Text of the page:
AppleKatie Sun 24-Feb-19 17:56:51

For lots of places I agree OP.

But:

Bewilderwood is bad for this. £16.95 or something to stand around and watch your child.

If you’re standing around you’re doing it wrong! It’s more fun for adults than kids that place!

Widowodiw Sun 24-Feb-19 17:59:06

Every single day out is bloody expensive. Cadbury world, safari park, low key theme park at least £50 for a family of three just to get in. That doesn’t include any parking, petrol, food. I don’t really bother anymore and save my money for the summer where we hit the beach and the money goes further .

edwinbear Sun 24-Feb-19 17:59:55

Lapland UK - we paid something like £100 for both adults and kids. It’s absolutely amazing, it really is, but I don’t believe in Father Christmas, nor Mother Christmas and I also knew the elves were ‘normal’ adults dressed up as elves. I have to just tell myself it’s actually £200 per child.

HJWT Sun 24-Feb-19 18:01:11

@edwinbear wow that is crazy 🤭

LakieLady Sun 24-Feb-19 18:04:48

We save our Tesco clubcard vouchers for days out with DGD. We saved nearly £60 on the full-price tickets for a day at a zoo last summer.

StinkyCandle Sun 24-Feb-19 18:11:34

As above, people would be outraged if they had to pay more for children and bigger families would scream discrimination.

There was a poster fairly recently who felt discriminated because she was a single parent so was losing out on "family tickets".

For all these things, you need to look at the total price and see if it works for you, it doesn't actually matter how they work it out. "kids go free" is another marketing way to do it, but it doesn't change the total price.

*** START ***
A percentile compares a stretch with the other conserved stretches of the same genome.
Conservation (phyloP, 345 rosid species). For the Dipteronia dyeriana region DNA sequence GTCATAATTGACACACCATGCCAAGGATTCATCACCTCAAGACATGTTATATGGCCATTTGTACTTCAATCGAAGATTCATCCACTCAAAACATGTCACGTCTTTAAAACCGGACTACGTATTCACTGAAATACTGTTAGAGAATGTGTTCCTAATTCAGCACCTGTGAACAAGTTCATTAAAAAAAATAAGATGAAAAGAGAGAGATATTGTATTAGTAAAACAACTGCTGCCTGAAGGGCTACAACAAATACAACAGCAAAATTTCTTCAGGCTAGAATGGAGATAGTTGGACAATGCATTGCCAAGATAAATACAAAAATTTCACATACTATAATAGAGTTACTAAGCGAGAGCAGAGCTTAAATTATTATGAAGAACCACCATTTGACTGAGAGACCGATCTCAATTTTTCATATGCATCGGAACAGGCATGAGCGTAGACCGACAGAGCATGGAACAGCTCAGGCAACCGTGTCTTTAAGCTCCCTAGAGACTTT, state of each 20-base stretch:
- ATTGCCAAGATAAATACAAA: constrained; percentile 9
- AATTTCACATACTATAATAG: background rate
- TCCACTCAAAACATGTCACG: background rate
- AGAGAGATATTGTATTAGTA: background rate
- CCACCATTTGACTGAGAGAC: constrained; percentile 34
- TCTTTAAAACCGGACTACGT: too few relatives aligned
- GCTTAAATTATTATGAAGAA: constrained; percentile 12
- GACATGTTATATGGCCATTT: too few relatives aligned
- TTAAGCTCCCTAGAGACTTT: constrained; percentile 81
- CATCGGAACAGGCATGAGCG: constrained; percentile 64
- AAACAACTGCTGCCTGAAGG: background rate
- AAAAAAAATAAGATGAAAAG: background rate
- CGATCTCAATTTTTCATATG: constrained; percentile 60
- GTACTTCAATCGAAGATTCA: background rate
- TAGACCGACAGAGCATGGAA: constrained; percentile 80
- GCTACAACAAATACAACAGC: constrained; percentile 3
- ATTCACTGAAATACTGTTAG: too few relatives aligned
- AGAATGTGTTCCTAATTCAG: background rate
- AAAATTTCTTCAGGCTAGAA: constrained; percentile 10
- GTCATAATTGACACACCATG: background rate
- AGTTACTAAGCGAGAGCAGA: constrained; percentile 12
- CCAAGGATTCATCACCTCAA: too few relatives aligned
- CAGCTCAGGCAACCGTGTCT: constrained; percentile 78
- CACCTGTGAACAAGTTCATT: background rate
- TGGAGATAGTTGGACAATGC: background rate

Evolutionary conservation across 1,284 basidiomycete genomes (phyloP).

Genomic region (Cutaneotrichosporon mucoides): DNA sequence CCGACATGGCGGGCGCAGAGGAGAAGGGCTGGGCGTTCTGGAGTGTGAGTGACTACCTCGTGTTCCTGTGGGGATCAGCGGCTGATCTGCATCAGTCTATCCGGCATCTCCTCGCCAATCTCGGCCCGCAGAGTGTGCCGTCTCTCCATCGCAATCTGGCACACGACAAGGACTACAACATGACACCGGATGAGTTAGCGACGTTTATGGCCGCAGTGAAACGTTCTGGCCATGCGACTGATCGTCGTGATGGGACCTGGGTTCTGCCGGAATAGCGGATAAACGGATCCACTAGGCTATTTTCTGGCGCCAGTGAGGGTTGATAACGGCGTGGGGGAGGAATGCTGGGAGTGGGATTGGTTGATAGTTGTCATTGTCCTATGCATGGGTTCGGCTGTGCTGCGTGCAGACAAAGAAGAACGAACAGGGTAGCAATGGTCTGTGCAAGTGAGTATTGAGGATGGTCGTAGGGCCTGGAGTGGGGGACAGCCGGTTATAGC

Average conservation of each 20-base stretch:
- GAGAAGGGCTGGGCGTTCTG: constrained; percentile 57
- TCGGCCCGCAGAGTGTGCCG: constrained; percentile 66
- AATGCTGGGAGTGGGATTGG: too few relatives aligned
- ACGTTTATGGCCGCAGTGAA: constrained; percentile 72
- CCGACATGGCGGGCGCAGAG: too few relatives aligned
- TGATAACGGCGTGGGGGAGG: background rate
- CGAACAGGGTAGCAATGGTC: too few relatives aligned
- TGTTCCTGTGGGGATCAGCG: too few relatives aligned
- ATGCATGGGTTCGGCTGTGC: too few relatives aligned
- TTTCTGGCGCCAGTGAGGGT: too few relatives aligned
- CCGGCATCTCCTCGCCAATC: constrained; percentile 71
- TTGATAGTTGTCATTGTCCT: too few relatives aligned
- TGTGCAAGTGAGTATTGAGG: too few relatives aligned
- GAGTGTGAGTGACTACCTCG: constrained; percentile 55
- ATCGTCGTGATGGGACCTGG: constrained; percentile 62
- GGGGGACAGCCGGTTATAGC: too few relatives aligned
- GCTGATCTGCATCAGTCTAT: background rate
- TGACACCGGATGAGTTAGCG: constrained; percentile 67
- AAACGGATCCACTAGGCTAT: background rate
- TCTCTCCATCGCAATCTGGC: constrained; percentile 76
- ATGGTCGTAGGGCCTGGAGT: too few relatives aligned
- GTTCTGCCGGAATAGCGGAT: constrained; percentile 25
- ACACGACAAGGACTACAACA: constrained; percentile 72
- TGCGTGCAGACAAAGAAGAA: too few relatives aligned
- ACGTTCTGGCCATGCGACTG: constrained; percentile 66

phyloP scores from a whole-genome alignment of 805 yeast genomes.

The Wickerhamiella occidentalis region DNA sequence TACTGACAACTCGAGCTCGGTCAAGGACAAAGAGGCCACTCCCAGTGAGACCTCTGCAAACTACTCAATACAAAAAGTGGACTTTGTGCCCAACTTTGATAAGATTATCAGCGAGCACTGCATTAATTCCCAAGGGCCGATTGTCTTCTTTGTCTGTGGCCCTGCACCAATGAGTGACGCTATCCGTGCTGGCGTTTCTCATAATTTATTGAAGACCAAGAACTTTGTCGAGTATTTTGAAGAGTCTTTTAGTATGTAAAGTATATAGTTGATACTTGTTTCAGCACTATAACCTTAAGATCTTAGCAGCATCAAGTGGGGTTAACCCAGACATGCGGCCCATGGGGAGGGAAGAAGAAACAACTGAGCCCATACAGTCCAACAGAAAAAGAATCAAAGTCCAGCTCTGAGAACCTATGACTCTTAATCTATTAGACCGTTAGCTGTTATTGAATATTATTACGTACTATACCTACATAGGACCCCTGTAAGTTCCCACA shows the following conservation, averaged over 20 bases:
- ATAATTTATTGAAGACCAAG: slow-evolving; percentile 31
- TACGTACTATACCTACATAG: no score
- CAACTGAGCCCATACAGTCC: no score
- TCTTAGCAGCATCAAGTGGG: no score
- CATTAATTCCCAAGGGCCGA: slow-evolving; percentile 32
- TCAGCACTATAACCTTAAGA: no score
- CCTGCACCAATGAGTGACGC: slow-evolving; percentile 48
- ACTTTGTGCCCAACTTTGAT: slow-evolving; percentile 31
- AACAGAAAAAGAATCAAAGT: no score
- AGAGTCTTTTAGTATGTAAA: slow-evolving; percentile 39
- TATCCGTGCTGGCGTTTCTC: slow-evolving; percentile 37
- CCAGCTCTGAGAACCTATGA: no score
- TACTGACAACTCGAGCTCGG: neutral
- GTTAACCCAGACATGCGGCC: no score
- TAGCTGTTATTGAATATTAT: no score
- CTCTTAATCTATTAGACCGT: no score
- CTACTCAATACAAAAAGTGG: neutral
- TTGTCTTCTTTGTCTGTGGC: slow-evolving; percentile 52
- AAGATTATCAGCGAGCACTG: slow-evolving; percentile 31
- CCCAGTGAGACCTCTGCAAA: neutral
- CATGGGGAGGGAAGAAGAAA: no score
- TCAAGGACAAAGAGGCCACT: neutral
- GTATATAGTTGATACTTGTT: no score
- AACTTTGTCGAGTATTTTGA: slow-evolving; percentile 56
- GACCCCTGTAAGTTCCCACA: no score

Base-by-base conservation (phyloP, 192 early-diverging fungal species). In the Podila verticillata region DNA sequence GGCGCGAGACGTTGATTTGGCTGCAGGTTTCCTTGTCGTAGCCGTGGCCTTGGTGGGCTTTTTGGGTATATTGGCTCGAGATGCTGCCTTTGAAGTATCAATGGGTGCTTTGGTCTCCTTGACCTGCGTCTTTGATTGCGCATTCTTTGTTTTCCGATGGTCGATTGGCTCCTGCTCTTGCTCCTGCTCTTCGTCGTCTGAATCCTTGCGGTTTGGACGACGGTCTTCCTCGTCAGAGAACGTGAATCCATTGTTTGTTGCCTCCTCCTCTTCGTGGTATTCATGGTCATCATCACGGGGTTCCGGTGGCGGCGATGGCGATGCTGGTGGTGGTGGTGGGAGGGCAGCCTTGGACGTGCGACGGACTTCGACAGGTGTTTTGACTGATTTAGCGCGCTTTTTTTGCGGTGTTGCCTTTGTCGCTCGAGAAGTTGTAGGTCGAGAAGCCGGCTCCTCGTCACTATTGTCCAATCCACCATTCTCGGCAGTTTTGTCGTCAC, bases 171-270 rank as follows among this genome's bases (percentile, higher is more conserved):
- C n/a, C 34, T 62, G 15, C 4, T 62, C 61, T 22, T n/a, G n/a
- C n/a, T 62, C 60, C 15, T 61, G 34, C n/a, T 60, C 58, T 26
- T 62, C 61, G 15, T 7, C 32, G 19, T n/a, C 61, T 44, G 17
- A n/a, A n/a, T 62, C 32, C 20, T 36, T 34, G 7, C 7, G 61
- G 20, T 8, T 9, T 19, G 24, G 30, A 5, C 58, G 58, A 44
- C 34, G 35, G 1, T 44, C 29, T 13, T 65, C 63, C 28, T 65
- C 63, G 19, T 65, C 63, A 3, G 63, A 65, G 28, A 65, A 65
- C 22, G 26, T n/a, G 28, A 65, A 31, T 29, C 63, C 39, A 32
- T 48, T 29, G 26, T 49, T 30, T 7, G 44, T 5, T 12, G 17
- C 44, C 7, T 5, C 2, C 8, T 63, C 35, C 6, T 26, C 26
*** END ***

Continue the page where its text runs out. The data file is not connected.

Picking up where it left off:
The reason why soft plays had to start charging adult entrance is due to the number of CF bringing their own drinks and food!

HaveNoSocks Sun 24-Feb-19 18:17:46

I wouldn't mind paying in Bewilderwood because I would definitely be up there getting involved! It's just at places which are clearly designed for kids where only kids will actually be involved in the activities.

WeBuiltThisBuffetOnSausageRoll Sun 24-Feb-19 19:03:32

I started a thread that partly covered this a few months ago.

I completely agree that it's crazy to charge adults for bringing and supervising their kids at things that will hold no interest for them at all.

A lot of places offer a free 'carer' ticket with paid-for tickets for wheelchair users, which is great; however, there's every chance that the accompanying adult will enjoy the play/concert whatever just as much as the disabled patron. Not complaining at this at all - there aren't many concessions for what disabled folk have to contend with in life in general (or for full-time carers, for that matter); and there's also the very real possibility that a disabled person may want to go to the theatre, be unable to attend without assistance but not know anybody who shares their interest in the production.

However, if you're taking your toddler to Billy Badger's Bumper-Fun Bonanza, where you will get no enjoyment yourself (and as OP said, wouldn't actually be allowed on, even if you wanted to), you have to pay. It's not like they're going to go themselves, is it?

It's not exactly the same thing, but it would be a bit like 4 people getting a taxi to the station and expecting to split the fare 5 ways, as the taxi driver gets to go there as well.

I have no problem whatsoever with a ban on bringing your own food (as long as they don't only sell fruit-shoots, pom bears and turkey dinosaurs) - an adult buying a coffee will obviously directly benefit from it whereas a toddler wouldn't.

Sirzy Sun 24-Feb-19 19:09:27

Taking an “able bodied” child somewhere is in no way comparable to taking someone with a disability out.